In this Article I am primarily interested in the difference between the health of the population and the safety of the population, and what the concepts of health and safety mean to the public and to public health officials. I will suggest that population safety is primarily the goal of law enforcement domestically, and of the military internationally, and that population safety is only tangentially a function of public health. (9) I also suggest that since 9/11 public health has become entangled with population safety and national security, and this entanglement has obscured its mission, making public health less effective and less trusted. (10) In our post-9/11 era, when an epidemic can be viewed as a terrorist attack, (11) it is relatively easy for public health officials to declare an "emergency" and use the emergency framework to replace their focus on population health with an often counterproductive focus on population safety.

Conflating health and safety is not just a post-9/11 phenomenon, but the events of 9/11 have made this conflation more apparent and more dangerous to human rights. In this Article, I use the Ebola epidemic of 2014 to illustrate the tendency in post-9/11 epidemics to merge public health and public safety, and even to favor safety and security over health. In the context of global terrorism, epidemics become a justification for public health and other government officials to adopt emergency powers that undermine human rights and human dignity, (12) the support of which should be at the core of public health. New concepts of a "public health emergency," suggest that legal rules, especially those protecting human rights, should be compromised during an emergency. (13) Public health officials, especially those in the Public Health Services Commissioned Officer Corps, are more likely to see themselves as soldiers in uniform, rather than physicians or public health practitioners--and so is the public. (14)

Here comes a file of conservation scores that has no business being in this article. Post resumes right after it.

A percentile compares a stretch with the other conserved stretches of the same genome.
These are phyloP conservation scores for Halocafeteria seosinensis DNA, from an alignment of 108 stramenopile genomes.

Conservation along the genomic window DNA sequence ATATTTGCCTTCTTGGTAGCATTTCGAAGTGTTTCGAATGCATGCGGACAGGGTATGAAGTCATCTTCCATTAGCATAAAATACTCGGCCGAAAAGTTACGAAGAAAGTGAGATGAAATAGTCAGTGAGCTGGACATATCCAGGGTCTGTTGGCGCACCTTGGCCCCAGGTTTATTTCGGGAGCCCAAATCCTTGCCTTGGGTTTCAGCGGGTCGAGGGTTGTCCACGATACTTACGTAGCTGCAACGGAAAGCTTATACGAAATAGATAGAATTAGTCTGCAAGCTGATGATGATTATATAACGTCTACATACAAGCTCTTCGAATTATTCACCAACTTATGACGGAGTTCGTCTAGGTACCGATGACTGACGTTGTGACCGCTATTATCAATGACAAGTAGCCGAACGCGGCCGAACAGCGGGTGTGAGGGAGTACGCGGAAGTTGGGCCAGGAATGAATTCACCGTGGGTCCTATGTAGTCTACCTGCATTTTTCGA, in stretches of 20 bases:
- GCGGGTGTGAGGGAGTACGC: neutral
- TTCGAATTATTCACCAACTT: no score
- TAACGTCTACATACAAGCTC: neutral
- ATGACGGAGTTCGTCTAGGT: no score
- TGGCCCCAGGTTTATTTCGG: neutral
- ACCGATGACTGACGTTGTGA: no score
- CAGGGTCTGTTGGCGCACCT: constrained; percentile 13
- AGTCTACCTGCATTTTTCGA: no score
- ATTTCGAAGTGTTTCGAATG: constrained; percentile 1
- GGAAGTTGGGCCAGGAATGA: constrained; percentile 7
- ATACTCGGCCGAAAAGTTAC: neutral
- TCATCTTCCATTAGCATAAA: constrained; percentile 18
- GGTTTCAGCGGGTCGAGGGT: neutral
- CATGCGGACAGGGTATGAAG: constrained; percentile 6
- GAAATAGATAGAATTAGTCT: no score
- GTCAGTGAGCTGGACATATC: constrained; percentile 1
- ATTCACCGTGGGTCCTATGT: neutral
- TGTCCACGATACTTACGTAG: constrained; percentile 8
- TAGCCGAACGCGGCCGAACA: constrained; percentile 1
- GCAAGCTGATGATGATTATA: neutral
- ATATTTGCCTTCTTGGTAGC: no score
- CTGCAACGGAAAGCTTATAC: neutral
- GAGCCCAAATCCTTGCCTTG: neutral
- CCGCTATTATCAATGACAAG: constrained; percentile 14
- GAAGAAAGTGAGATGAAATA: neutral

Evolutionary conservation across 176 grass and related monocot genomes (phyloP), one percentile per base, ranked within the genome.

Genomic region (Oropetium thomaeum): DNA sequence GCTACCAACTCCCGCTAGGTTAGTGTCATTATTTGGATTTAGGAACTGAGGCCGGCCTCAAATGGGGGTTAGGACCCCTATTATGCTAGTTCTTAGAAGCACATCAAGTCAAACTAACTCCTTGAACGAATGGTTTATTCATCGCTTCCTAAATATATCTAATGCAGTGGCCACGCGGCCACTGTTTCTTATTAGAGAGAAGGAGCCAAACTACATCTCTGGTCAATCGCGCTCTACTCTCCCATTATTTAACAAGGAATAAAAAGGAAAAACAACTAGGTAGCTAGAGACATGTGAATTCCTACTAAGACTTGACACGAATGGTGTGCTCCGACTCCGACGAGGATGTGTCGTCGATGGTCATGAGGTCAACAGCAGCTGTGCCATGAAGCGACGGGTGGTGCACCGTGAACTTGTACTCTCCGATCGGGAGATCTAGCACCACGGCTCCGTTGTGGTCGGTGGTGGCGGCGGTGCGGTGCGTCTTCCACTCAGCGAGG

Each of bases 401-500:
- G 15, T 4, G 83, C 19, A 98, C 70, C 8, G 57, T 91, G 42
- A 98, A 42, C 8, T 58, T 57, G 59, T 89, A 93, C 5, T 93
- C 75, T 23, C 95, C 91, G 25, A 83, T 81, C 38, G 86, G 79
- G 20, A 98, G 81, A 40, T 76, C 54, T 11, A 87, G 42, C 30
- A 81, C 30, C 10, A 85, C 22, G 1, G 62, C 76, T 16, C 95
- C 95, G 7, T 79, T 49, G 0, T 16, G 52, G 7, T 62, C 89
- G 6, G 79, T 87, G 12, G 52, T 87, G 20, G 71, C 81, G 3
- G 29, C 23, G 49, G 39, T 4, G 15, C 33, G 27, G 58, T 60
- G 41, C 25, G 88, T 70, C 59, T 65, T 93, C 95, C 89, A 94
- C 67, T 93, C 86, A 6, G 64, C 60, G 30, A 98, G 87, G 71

The post-9/11 reframing of federal and state public health agencies as part of disaster preparedness, with an emphasis on bioterrorism and counterterrorism--and the new metaphors deployed to describe public health--have deformed our public health agencies and made them less trusted by the public and thus less able to prevent and respond to new infectious diseases, like Zika. (15) This is a tragedy for the public, as well as for public health. The United States' response to Ebola, both at home and abroad, presents an opportunity to reconsider the merger of public health and public safety. This Article has five parts, each of which is focused on the merger of health and safety in the epidemic context: Public Health and Safety in the United States Supreme Court, Ebola in the United States, Ebola and its Metaphors, and Ebola and the World.